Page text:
The ads for this movie tell you all you need to know about it: it’s a major attack on New York City shot entirely from the point of view of one consumer digital video camera. I would never spoil the surprises that await you, wanting instead to urge you to go see it. However, if you had equilibrium issues watching The Blair Witch Project, be forewarned: several in our party were still feeling it the next day. If you can take it or are willing to endure the effects, it’s so worth it.
Cloverfield is a monster movie. It’s an old-school, Godzilla/King Kong type megafauna attack on an innocent metropolis filled with panicking citizenry. By dint of being shot on the home video camera, it’s extremely modern. Nothing feels choreographed or contrived – every shot of disaster is found footage or dumb luck, every glimpse of the threat is fleeting and often unsatisfying. This is, simply put, awesome. To make things better, the movie is intensely character-driven. We get to know our key characters well before the first ripple of fear ever crosses our threshold, but the brief 84 minute film never drags. We even get to know our cameraman, Hud (T.J. Miller, rescued from Carpoolers). The edits echo every home movie you have ever made, with blips from what you taped over, lack of concern for closure of dialogue or catching the beginnings of conversations. It made me downright nostalgic. The only music in the film is at the party and in the superbly histrionic closing credits score.
Think of a couple of movies in the last 30-odd years that scared you effectively. Blair Witch: the terror of the unknown, being totally lost and stranded, your visual range limited by the viewfinder. Alien/Aliens: a foe about whom we have very little information beyond its deadliness and the fact that we’re not much of an obstacle, plus our home turf being turned into their turf. Any decent adaptation of War of the Worlds and great zombie movies: the implacability of the enemy added to the blinding fever for escape. Every great scary movie: the primal effectiveness of being alone – or not – in the darkness. Cloverfield doesn’t feel derivative of these movies, it only reminds you of how sometimes the simplest things work best.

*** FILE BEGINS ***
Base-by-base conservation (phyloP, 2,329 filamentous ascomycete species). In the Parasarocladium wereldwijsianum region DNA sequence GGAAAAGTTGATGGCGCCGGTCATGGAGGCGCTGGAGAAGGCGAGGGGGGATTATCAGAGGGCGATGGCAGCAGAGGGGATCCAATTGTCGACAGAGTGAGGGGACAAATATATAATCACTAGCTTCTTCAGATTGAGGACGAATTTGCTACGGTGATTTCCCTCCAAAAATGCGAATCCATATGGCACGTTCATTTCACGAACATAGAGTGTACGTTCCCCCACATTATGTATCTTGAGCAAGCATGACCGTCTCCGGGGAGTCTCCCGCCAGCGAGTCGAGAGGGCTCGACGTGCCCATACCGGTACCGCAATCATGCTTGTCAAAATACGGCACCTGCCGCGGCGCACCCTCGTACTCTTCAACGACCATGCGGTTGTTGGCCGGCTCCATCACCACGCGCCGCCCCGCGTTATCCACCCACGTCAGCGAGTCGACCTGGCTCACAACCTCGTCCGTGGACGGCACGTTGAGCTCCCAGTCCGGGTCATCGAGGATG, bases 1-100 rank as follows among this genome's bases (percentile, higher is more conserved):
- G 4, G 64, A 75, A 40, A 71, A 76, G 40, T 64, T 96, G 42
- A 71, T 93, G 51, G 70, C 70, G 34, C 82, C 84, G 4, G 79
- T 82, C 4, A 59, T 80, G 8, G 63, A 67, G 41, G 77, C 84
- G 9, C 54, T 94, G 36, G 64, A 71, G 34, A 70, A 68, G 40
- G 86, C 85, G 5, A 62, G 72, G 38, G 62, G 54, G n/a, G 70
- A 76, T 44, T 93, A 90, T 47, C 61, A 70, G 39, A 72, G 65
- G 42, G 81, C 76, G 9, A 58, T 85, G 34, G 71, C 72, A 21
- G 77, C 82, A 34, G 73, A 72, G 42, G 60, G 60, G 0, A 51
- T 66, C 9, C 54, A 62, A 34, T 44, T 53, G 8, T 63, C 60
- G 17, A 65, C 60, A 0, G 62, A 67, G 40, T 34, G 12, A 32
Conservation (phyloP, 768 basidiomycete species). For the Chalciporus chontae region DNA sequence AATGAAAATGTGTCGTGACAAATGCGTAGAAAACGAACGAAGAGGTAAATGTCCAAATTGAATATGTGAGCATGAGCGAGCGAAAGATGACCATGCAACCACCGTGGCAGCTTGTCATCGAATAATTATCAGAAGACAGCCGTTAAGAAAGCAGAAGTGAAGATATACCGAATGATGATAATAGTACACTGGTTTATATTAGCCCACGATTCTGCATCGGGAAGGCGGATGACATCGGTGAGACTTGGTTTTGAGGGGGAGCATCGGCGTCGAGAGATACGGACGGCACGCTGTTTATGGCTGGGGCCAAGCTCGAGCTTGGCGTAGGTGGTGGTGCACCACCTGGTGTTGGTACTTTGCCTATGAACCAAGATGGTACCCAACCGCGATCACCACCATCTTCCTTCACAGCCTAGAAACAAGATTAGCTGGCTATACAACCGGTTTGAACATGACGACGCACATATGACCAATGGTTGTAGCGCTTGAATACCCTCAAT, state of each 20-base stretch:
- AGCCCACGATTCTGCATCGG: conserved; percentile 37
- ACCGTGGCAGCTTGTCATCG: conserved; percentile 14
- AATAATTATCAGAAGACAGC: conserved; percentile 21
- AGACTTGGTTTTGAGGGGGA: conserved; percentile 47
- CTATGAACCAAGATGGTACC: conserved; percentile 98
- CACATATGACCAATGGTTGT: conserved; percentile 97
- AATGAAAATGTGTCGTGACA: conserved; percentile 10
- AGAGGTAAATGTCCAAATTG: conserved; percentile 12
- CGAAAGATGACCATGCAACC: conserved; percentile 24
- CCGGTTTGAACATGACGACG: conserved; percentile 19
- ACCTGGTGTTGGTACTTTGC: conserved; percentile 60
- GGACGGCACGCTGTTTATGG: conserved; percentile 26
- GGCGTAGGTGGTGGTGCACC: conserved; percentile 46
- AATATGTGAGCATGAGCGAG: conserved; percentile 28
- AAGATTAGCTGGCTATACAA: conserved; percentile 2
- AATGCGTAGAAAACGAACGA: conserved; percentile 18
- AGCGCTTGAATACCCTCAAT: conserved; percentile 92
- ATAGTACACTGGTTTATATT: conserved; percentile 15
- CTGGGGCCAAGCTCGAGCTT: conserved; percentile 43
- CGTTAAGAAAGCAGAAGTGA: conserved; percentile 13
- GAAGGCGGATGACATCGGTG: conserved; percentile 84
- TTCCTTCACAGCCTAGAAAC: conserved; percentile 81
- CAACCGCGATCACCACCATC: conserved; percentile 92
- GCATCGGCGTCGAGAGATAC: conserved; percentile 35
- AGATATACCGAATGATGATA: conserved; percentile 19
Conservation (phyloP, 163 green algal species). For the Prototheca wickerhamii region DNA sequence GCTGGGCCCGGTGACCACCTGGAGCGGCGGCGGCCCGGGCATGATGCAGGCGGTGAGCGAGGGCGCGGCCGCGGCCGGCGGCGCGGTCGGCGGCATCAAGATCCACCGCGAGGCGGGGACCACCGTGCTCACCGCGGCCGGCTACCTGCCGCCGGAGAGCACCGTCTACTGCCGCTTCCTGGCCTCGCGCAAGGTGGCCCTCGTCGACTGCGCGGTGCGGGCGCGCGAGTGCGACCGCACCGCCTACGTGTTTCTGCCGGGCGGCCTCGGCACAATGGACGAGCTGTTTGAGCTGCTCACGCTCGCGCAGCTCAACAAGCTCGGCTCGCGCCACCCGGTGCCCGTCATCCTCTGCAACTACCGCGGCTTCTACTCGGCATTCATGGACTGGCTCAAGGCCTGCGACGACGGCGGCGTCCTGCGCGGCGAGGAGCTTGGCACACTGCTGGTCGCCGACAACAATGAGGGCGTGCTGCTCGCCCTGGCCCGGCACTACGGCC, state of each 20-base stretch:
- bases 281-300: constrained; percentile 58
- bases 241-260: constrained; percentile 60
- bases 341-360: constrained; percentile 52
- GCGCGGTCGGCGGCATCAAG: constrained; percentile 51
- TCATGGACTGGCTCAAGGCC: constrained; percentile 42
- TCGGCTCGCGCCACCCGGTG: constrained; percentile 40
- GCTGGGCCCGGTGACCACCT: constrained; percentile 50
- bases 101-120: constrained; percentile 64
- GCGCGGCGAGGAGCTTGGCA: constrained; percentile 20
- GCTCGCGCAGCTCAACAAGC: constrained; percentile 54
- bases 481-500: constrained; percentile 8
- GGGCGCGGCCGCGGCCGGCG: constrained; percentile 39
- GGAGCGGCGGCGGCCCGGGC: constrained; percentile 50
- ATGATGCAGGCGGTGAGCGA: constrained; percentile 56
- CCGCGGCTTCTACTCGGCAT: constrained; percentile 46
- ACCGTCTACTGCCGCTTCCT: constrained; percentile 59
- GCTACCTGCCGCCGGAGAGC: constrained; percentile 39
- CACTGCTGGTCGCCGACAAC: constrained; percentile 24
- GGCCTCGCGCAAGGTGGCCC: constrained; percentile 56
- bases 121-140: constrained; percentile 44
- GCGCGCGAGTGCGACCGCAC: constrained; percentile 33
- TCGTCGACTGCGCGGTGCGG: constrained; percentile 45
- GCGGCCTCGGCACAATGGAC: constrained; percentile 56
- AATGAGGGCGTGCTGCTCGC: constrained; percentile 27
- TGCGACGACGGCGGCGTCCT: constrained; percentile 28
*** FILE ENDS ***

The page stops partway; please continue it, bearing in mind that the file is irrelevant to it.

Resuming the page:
We have the human drama of Rob, Beth, Hud, Marlena (from Mean Girls; you’re welcome), Lily, and Jason carrying us through the all-encompassing chaos and destruction so we have a real, workable purpose beyond just survival, beyond just placing the camera to get a little more scary in there. What we see of the monster is secondary to all the more personal, up-close terrors our little band of erstwhile partiers encounter in their flight. Cloverfield achieves the perfect balance of hidden and revealed information which just serves to make it all scarier and more fun.
It’s the kind of movie that you want to see more of, but you would regret the making of a sequel, because it would ruin the perfect magic of the terror of the unknown. It has happened in the past (Aliens, 28 Weeks Later, um…) but not often enough to risk tarnishing this achievement. Go see it!
MPAA Rating PG-13
Release date 1/18/08
Time in minutes 84
Director Matt Reeves